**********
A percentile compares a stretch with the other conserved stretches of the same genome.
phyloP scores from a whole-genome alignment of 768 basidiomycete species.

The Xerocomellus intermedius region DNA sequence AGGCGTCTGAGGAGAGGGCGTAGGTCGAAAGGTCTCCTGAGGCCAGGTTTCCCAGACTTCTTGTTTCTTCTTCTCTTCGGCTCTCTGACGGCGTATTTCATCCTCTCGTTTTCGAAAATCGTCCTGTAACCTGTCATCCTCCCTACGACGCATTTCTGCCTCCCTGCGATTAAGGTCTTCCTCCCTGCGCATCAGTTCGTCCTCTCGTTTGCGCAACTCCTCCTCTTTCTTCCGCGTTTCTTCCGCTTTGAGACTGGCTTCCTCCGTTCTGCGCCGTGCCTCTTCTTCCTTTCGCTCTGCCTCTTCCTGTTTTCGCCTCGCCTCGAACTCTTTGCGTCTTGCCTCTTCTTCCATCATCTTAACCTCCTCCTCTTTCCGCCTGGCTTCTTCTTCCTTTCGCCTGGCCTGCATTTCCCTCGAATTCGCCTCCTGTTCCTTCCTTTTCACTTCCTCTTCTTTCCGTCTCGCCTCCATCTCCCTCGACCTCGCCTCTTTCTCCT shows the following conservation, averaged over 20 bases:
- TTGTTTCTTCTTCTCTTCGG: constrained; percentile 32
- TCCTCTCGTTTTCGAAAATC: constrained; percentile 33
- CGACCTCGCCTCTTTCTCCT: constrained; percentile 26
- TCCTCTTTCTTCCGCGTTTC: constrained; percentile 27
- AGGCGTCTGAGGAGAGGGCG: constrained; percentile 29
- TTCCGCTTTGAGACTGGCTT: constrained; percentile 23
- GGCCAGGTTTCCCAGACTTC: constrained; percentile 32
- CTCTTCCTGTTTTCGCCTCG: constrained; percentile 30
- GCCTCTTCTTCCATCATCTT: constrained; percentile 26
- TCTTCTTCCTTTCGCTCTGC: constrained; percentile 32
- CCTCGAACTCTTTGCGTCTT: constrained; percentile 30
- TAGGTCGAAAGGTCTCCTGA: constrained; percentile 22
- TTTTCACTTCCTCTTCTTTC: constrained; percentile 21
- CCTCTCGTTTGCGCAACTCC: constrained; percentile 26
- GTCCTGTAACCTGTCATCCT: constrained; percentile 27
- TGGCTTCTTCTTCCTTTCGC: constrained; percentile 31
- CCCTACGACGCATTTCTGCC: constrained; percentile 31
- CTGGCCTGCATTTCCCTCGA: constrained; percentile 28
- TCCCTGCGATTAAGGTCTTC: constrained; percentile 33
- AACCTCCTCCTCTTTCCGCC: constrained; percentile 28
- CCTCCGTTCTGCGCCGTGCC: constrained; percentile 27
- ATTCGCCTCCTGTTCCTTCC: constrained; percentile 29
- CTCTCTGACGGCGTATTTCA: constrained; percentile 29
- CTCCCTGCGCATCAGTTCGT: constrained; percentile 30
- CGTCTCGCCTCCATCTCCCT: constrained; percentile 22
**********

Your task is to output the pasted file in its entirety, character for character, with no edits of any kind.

A percentile compares a stretch with the other conserved stretches of the same genome.
phyloP scores from a whole-genome alignment of 768 basidiomycete species.

The Xerocomellus intermedius region DNA sequence AGGCGTCTGAGGAGAGGGCGTAGGTCGAAAGGTCTCCTGAGGCCAGGTTTCCCAGACTTCTTGTTTCTTCTTCTCTTCGGCTCTCTGACGGCGTATTTCATCCTCTCGTTTTCGAAAATCGTCCTGTAACCTGTCATCCTCCCTACGACGCATTTCTGCCTCCCTGCGATTAAGGTCTTCCTCCCTGCGCATCAGTTCGTCCTCTCGTTTGCGCAACTCCTCCTCTTTCTTCCGCGTTTCTTCCGCTTTGAGACTGGCTTCCTCCGTTCTGCGCCGTGCCTCTTCTTCCTTTCGCTCTGCCTCTTCCTGTTTTCGCCTCGCCTCGAACTCTTTGCGTCTTGCCTCTTCTTCCATCATCTTAACCTCCTCCTCTTTCCGCCTGGCTTCTTCTTCCTTTCGCCTGGCCTGCATTTCCCTCGAATTCGCCTCCTGTTCCTTCCTTTTCACTTCCTCTTCTTTCCGTCTCGCCTCCATCTCCCTCGACCTCGCCTCTTTCTCCT shows the following conservation, averaged over 20 bases:
- TTGTTTCTTCTTCTCTTCGG: constrained; percentile 32
- TCCTCTCGTTTTCGAAAATC: constrained; percentile 33
- CGACCTCGCCTCTTTCTCCT: constrained; percentile 26
- TCCTCTTTCTTCCGCGTTTC: constrained; percentile 27
- AGGCGTCTGAGGAGAGGGCG: constrained; percentile 29
- TTCCGCTTTGAGACTGGCTT: constrained; percentile 23
- GGCCAGGTTTCCCAGACTTC: constrained; percentile 32
- CTCTTCCTGTTTTCGCCTCG: constrained; percentile 30
- GCCTCTTCTTCCATCATCTT: constrained; percentile 26
- TCTTCTTCCTTTCGCTCTGC: constrained; percentile 32
- CCTCGAACTCTTTGCGTCTT: constrained; percentile 30
- TAGGTCGAAAGGTCTCCTGA: constrained; percentile 22
- TTTTCACTTCCTCTTCTTTC: constrained; percentile 21
- CCTCTCGTTTGCGCAACTCC: constrained; percentile 26
- GTCCTGTAACCTGTCATCCT: constrained; percentile 27
- TGGCTTCTTCTTCCTTTCGC: constrained; percentile 31
- CCCTACGACGCATTTCTGCC: constrained; percentile 31
- CTGGCCTGCATTTCCCTCGA: constrained; percentile 28
- TCCCTGCGATTAAGGTCTTC: constrained; percentile 33
- AACCTCCTCCTCTTTCCGCC: constrained; percentile 28
- CCTCCGTTCTGCGCCGTGCC: constrained; percentile 27
- ATTCGCCTCCTGTTCCTTCC: constrained; percentile 29
- CTCTCTGACGGCGTATTTCA: constrained; percentile 29
- CTCCCTGCGCATCAGTTCGT: constrained; percentile 30
- CGTCTCGCCTCCATCTCCCT: constrained; percentile 22